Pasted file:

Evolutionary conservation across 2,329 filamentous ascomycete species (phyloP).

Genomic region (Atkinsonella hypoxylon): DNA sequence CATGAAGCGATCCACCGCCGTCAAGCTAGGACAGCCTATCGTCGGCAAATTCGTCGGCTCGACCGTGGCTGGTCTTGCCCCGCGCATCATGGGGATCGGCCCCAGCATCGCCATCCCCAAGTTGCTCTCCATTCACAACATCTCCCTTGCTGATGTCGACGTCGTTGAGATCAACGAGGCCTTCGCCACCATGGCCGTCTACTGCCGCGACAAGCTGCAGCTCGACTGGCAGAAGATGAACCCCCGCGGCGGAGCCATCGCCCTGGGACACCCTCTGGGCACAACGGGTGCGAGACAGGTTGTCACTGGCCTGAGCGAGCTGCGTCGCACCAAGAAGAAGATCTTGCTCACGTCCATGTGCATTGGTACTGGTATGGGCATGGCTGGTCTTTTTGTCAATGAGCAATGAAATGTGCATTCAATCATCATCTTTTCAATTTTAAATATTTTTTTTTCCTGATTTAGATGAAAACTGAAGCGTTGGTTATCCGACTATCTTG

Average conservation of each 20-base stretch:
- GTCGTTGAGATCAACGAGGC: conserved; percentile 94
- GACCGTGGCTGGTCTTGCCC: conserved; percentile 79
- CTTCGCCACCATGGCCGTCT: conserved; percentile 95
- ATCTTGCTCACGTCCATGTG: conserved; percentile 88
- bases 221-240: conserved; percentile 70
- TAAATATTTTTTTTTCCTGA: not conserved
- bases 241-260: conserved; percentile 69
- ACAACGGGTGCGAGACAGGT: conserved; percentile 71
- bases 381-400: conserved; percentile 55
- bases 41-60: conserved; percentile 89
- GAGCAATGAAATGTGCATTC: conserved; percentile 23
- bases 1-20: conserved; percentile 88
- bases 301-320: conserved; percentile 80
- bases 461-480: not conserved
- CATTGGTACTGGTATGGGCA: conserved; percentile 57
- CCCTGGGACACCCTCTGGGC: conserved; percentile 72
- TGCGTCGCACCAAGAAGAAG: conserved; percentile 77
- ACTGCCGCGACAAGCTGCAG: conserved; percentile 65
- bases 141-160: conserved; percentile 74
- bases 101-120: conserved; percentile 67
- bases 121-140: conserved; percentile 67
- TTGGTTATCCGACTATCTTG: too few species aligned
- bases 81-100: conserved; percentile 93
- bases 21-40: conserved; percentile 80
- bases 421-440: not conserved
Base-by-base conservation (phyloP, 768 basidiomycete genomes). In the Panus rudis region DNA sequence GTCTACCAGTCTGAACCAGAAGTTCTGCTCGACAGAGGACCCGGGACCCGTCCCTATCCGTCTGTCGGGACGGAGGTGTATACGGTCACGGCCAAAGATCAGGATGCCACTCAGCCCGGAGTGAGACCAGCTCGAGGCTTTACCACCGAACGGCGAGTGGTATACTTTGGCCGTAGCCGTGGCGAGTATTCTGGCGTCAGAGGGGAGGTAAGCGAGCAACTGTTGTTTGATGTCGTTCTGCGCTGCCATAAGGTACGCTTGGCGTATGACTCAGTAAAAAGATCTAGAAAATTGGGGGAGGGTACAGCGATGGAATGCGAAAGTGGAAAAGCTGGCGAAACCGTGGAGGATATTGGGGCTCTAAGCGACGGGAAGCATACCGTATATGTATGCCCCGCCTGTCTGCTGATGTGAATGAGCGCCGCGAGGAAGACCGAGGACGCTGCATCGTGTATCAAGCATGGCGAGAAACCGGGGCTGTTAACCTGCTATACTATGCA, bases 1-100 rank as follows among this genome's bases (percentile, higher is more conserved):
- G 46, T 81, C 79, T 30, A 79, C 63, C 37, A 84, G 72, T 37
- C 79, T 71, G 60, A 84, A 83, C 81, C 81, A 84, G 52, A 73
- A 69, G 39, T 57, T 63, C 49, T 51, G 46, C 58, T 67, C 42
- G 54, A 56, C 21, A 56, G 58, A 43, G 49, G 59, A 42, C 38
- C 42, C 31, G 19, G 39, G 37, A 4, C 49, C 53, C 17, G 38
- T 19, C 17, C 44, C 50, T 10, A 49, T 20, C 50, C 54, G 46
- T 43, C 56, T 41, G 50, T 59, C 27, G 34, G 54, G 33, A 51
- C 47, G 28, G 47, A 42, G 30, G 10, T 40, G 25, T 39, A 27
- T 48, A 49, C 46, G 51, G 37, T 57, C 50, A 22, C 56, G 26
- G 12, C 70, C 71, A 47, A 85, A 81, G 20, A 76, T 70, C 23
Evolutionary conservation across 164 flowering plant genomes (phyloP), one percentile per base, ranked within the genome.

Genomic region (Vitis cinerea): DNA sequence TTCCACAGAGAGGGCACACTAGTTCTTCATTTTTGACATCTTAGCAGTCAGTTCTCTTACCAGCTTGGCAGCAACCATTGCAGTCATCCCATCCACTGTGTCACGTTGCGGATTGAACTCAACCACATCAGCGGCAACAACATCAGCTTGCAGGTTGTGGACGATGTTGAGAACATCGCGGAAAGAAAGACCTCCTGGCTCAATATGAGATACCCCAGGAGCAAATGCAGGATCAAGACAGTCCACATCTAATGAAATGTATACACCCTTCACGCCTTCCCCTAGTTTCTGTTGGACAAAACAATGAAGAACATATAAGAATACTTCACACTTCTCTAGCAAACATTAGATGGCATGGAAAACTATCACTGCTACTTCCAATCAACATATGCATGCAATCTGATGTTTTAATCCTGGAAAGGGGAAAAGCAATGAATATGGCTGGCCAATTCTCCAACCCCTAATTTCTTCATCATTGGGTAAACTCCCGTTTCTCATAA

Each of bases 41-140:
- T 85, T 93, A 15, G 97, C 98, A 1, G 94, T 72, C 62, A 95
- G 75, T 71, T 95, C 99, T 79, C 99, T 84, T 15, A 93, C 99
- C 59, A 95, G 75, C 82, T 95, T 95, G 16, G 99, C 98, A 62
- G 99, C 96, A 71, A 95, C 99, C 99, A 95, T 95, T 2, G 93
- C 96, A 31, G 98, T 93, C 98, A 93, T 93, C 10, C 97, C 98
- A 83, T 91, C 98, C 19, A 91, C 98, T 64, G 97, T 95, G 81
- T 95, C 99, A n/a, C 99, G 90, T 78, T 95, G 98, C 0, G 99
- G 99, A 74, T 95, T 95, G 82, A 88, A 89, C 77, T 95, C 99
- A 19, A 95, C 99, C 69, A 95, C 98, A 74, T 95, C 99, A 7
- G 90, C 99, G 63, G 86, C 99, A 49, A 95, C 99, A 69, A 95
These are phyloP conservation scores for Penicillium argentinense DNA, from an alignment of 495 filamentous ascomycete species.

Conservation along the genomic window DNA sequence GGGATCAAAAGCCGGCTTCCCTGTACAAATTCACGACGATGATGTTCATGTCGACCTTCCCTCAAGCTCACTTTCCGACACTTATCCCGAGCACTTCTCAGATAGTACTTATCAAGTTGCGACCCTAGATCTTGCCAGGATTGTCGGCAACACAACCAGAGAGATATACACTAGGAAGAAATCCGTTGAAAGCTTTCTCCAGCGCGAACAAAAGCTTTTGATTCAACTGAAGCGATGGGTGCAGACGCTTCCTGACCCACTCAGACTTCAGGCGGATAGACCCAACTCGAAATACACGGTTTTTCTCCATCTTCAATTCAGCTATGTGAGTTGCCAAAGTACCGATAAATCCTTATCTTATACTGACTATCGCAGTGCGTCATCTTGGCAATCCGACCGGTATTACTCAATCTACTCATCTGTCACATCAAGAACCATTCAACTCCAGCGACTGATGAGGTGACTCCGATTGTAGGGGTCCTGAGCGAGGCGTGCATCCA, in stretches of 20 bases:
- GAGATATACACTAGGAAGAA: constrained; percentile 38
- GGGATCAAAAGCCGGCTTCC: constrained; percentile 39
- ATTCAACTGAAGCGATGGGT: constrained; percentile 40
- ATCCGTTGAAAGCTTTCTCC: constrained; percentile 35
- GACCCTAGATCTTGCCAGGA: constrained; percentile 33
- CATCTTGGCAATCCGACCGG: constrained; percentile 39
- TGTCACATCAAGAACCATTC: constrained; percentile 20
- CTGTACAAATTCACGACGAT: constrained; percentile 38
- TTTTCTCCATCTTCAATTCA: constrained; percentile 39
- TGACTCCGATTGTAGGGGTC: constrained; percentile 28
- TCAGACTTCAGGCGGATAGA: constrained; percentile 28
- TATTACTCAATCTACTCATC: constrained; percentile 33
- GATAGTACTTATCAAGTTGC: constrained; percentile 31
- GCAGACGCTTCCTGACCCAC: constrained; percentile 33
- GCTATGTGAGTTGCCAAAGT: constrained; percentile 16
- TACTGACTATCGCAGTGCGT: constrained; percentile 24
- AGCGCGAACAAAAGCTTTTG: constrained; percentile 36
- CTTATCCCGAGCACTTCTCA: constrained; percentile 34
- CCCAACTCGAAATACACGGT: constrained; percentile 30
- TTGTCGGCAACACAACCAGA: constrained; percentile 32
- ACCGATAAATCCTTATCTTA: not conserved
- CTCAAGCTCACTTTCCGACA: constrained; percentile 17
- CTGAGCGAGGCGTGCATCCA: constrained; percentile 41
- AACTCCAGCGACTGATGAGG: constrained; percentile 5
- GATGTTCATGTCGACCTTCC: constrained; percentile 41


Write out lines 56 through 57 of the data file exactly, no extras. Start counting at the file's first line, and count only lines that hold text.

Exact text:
- GGGATCAAAAGCCGGCTTCC: constrained; percentile 39
- ATTCAACTGAAGCGATGGGT: constrained; percentile 40